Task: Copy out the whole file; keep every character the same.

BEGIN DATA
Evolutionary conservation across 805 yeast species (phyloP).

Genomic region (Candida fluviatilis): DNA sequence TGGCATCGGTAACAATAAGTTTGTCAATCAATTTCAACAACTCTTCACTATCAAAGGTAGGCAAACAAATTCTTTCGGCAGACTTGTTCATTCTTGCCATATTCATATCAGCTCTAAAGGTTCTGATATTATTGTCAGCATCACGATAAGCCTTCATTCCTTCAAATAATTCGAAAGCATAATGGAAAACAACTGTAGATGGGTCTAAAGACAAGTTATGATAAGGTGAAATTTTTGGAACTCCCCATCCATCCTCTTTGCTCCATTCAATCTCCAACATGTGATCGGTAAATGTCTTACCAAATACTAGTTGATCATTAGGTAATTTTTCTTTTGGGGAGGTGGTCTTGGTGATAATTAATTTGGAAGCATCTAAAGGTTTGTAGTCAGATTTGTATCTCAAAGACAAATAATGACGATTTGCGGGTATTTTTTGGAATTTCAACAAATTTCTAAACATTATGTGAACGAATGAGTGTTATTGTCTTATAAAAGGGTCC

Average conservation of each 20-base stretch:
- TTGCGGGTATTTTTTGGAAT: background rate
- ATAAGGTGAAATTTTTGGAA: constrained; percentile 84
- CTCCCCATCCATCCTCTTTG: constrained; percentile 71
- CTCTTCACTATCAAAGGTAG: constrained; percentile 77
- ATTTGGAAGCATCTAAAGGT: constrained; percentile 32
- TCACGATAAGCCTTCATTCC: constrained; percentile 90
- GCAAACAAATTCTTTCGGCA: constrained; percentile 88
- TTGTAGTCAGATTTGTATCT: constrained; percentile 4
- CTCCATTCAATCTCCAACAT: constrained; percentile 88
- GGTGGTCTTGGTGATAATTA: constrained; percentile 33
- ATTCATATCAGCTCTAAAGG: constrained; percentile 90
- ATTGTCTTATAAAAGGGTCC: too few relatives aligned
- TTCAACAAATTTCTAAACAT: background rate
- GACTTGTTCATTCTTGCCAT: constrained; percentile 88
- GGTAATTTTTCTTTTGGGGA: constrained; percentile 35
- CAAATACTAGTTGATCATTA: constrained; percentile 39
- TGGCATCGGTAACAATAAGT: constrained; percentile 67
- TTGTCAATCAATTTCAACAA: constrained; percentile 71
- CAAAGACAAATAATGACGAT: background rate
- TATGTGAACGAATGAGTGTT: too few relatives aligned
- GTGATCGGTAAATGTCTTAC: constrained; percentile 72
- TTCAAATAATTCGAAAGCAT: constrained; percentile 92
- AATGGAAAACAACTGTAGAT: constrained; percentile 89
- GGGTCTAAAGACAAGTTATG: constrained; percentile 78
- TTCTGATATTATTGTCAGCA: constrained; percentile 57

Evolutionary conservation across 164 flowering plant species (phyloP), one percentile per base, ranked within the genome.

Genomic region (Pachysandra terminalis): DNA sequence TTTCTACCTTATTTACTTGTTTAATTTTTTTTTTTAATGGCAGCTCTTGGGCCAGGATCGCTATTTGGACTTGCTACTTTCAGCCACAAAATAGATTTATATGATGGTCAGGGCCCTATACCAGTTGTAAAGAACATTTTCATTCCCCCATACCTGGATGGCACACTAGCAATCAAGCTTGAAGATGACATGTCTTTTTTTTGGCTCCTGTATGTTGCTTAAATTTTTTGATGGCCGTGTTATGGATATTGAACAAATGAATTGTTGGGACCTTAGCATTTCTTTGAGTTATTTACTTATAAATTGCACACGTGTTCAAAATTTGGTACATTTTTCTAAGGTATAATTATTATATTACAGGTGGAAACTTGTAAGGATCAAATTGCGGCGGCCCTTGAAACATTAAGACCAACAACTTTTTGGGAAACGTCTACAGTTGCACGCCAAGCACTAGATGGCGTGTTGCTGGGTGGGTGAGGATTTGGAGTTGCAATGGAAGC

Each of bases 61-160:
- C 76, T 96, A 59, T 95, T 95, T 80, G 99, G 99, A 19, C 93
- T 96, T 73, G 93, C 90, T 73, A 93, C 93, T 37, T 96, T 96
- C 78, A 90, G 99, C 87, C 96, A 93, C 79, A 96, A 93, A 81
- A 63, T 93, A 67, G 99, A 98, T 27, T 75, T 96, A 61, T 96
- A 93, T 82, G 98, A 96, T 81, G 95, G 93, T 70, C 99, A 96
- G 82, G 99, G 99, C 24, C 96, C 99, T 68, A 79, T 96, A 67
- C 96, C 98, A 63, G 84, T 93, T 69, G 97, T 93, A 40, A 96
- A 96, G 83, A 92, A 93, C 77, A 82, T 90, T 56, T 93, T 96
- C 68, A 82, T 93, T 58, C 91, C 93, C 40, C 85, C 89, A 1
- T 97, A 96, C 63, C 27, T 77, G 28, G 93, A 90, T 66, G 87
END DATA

Evolutionary conservation across 805 yeast species (phyloP).

Genomic region (Candida fluviatilis): DNA sequence TGGCATCGGTAACAATAAGTTTGTCAATCAATTTCAACAACTCTTCACTATCAAAGGTAGGCAAACAAATTCTTTCGGCAGACTTGTTCATTCTTGCCATATTCATATCAGCTCTAAAGGTTCTGATATTATTGTCAGCATCACGATAAGCCTTCATTCCTTCAAATAATTCGAAAGCATAATGGAAAACAACTGTAGATGGGTCTAAAGACAAGTTATGATAAGGTGAAATTTTTGGAACTCCCCATCCATCCTCTTTGCTCCATTCAATCTCCAACATGTGATCGGTAAATGTCTTACCAAATACTAGTTGATCATTAGGTAATTTTTCTTTTGGGGAGGTGGTCTTGGTGATAATTAATTTGGAAGCATCTAAAGGTTTGTAGTCAGATTTGTATCTCAAAGACAAATAATGACGATTTGCGGGTATTTTTTGGAATTTCAACAAATTTCTAAACATTATGTGAACGAATGAGTGTTATTGTCTTATAAAAGGGTCC

Average conservation of each 20-base stretch:
- TTGCGGGTATTTTTTGGAAT: background rate
- ATAAGGTGAAATTTTTGGAA: constrained; percentile 84
- CTCCCCATCCATCCTCTTTG: constrained; percentile 71
- CTCTTCACTATCAAAGGTAG: constrained; percentile 77
- ATTTGGAAGCATCTAAAGGT: constrained; percentile 32
- TCACGATAAGCCTTCATTCC: constrained; percentile 90
- GCAAACAAATTCTTTCGGCA: constrained; percentile 88
- TTGTAGTCAGATTTGTATCT: constrained; percentile 4
- CTCCATTCAATCTCCAACAT: constrained; percentile 88
- GGTGGTCTTGGTGATAATTA: constrained; percentile 33
- ATTCATATCAGCTCTAAAGG: constrained; percentile 90
- ATTGTCTTATAAAAGGGTCC: too few relatives aligned
- TTCAACAAATTTCTAAACAT: background rate
- GACTTGTTCATTCTTGCCAT: constrained; percentile 88
- GGTAATTTTTCTTTTGGGGA: constrained; percentile 35
- CAAATACTAGTTGATCATTA: constrained; percentile 39
- TGGCATCGGTAACAATAAGT: constrained; percentile 67
- TTGTCAATCAATTTCAACAA: constrained; percentile 71
- CAAAGACAAATAATGACGAT: background rate
- TATGTGAACGAATGAGTGTT: too few relatives aligned
- GTGATCGGTAAATGTCTTAC: constrained; percentile 72
- TTCAAATAATTCGAAAGCAT: constrained; percentile 92
- AATGGAAAACAACTGTAGAT: constrained; percentile 89
- GGGTCTAAAGACAAGTTATG: constrained; percentile 78
- TTCTGATATTATTGTCAGCA: constrained; percentile 57

Evolutionary conservation across 164 flowering plant species (phyloP), one percentile per base, ranked within the genome.

Genomic region (Pachysandra terminalis): DNA sequence TTTCTACCTTATTTACTTGTTTAATTTTTTTTTTTAATGGCAGCTCTTGGGCCAGGATCGCTATTTGGACTTGCTACTTTCAGCCACAAAATAGATTTATATGATGGTCAGGGCCCTATACCAGTTGTAAAGAACATTTTCATTCCCCCATACCTGGATGGCACACTAGCAATCAAGCTTGAAGATGACATGTCTTTTTTTTGGCTCCTGTATGTTGCTTAAATTTTTTGATGGCCGTGTTATGGATATTGAACAAATGAATTGTTGGGACCTTAGCATTTCTTTGAGTTATTTACTTATAAATTGCACACGTGTTCAAAATTTGGTACATTTTTCTAAGGTATAATTATTATATTACAGGTGGAAACTTGTAAGGATCAAATTGCGGCGGCCCTTGAAACATTAAGACCAACAACTTTTTGGGAAACGTCTACAGTTGCACGCCAAGCACTAGATGGCGTGTTGCTGGGTGGGTGAGGATTTGGAGTTGCAATGGAAGC

Each of bases 61-160:
- C 76, T 96, A 59, T 95, T 95, T 80, G 99, G 99, A 19, C 93
- T 96, T 73, G 93, C 90, T 73, A 93, C 93, T 37, T 96, T 96
- C 78, A 90, G 99, C 87, C 96, A 93, C 79, A 96, A 93, A 81
- A 63, T 93, A 67, G 99, A 98, T 27, T 75, T 96, A 61, T 96
- A 93, T 82, G 98, A 96, T 81, G 95, G 93, T 70, C 99, A 96
- G 82, G 99, G 99, C 24, C 96, C 99, T 68, A 79, T 96, A 67
- C 96, C 98, A 63, G 84, T 93, T 69, G 97, T 93, A 40, A 96
- A 96, G 83, A 92, A 93, C 77, A 82, T 90, T 56, T 93, T 96
- C 68, A 82, T 93, T 58, C 91, C 93, C 40, C 85, C 89, A 1
- T 97, A 96, C 63, C 27, T 77, G 28, G 93, A 90, T 66, G 87